Don’t roll on the floor laughing; you could see silver prices reach $100.00 and above.
The projection was made by an outspoken leader in the precious metals mining industry in an audiotaped interview posted on the Money Metals Exchange podcasts page.
“I know that at $14.00 or $15.00 silver, that sounds stupid and it’s probably hilarious to many people, but that’s where I think it’s going,” Keith Neumeyer, the founder and CEO of First Majestic Silver Corp. (TSE:FR) told his host Mike Gleason. (“Top Silver Mining CEO: Don’t Laugh, We Could See $100+ Silver,” Money Metals Exchange web site, February 5, 2016.)
March silver settled at $15.282 on the Comex in New York on Wednesday.
Neumeyer said he believes silver is “way” more rare than many do, adding that the ratio between how many ounces of silver there are in Earth’s crust compared to gold has changed over the past 500 years.
The Vancouver executive noted that five centuries ago, people thought the ratio was 16 ounces of silver to one ounce of gold, because that was the answer Sir Isaac Newton gave King Edward when he was creating the pound sterling.
“So that was kind of the number that has been floating around the planet ever since, and it’s been gospel,” he said. (Source: Ibid.)
Now, the silver-to-gold ratio is closer to 10 to one. Still, silver consumption is increasing every single year. The aboveground supplies of the metal in the 1980s were about five billion ounces; now, it’s just a billion ounces of silver that’s accountable.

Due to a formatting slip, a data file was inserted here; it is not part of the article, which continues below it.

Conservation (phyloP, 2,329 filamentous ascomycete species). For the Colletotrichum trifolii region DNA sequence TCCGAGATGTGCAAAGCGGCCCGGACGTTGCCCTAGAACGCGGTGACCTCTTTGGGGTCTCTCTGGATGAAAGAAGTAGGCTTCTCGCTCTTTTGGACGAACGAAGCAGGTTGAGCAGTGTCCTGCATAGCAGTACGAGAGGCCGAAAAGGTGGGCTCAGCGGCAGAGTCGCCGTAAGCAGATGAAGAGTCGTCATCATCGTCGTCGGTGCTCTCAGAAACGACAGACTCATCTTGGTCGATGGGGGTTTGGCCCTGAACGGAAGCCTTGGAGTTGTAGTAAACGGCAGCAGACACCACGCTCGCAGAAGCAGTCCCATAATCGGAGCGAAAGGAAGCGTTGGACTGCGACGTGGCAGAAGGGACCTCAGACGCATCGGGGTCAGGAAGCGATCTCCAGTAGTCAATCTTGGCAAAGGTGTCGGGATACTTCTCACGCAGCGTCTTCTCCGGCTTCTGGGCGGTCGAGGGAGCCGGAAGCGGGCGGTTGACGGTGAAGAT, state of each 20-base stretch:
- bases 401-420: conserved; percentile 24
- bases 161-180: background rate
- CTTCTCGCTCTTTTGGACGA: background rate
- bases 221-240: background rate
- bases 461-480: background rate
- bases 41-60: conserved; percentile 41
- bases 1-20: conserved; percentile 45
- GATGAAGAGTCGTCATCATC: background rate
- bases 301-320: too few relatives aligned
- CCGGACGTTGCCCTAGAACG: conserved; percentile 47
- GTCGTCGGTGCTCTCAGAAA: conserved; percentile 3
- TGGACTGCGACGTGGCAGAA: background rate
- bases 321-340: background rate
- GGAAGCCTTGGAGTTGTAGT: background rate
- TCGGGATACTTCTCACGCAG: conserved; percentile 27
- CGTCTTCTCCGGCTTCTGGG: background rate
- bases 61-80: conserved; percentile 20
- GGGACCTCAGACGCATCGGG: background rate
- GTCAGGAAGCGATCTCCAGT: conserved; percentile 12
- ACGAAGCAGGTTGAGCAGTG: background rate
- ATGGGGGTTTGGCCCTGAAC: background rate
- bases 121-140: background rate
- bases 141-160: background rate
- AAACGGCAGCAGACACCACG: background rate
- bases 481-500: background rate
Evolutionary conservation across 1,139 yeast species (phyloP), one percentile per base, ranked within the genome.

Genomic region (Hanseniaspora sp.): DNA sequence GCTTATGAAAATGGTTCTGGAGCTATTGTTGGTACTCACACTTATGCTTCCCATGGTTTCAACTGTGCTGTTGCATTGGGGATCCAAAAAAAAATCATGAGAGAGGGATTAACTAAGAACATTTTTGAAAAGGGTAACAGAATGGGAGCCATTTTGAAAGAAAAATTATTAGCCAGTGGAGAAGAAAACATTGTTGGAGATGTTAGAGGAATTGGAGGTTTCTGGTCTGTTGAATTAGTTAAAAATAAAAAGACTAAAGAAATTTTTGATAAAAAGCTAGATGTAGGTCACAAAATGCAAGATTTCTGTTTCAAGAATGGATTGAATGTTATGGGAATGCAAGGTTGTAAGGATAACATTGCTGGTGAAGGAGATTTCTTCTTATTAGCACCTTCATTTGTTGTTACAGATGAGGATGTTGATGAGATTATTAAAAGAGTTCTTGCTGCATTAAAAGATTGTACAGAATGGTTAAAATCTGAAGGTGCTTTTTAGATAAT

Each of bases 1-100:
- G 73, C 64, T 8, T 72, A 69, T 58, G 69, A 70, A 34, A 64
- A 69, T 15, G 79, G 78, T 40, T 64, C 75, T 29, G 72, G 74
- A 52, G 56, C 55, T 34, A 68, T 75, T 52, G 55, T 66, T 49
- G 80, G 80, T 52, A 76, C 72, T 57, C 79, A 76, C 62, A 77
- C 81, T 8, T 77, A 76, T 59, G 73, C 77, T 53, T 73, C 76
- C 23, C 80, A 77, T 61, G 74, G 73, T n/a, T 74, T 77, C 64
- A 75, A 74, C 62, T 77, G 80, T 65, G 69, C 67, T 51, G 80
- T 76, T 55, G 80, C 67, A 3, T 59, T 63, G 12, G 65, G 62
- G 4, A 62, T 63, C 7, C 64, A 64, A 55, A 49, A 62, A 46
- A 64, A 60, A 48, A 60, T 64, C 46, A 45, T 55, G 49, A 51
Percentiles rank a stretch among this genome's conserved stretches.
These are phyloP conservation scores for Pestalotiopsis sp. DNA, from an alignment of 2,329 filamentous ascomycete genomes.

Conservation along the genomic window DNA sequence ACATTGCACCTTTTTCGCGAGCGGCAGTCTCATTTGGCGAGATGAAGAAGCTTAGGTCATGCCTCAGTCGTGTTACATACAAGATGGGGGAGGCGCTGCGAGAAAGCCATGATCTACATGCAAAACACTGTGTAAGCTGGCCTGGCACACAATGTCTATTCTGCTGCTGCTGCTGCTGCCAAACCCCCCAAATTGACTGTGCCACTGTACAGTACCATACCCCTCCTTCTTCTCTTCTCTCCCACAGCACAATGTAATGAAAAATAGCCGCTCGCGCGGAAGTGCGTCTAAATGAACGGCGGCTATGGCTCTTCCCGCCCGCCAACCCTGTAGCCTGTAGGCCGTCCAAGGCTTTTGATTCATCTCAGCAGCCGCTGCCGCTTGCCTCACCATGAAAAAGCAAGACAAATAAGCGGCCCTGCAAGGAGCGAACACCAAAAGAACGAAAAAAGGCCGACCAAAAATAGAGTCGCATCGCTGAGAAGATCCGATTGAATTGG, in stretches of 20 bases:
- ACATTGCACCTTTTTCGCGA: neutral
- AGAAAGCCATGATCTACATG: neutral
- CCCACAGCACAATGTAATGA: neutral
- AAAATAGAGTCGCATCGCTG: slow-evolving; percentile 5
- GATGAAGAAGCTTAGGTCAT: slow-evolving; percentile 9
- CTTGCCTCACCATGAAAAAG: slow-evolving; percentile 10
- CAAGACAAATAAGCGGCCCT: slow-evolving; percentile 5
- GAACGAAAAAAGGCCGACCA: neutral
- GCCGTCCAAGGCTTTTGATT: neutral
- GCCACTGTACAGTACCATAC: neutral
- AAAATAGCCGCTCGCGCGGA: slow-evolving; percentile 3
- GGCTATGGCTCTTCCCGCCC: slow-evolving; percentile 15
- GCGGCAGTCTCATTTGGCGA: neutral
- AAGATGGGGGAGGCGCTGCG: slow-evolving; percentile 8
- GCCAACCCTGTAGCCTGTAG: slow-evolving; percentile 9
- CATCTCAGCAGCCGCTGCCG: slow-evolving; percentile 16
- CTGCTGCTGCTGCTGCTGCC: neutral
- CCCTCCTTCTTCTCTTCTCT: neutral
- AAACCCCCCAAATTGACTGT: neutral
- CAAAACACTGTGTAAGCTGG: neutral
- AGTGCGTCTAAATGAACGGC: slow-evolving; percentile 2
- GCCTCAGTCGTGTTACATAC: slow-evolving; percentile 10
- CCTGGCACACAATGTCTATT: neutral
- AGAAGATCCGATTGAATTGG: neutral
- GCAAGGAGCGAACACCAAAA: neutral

That means people have consumed four billion ounces of silver in the last 30 years.
“It’s not coming back. It’s not in recycling. It’s in waste dumps, it’s in the ocean, it’s in stuff that will never be seen,” he said.
At that rate—and as the consumption is increasing—even if production stays flat, which it doesn’t look like it will, that deficit between mine supply of about 800,000 million ounces and middle consumption of 1.1 billion ounces is eating away at all of this aboveground supply, Neumeyer explains.
Neumeyer, who has 34 years of experience in the business, wonders how gold is being traded at a price ratio of 80 to one compared to silver, while silver is being mined at a 10 to one ratio to gold and is in a deficit.
“How can that relationship last?” asks Neumeyer. “We’re going to have a compression, in my view, that’s going to send the price—and I’ve said this 100 times—to triple digits.”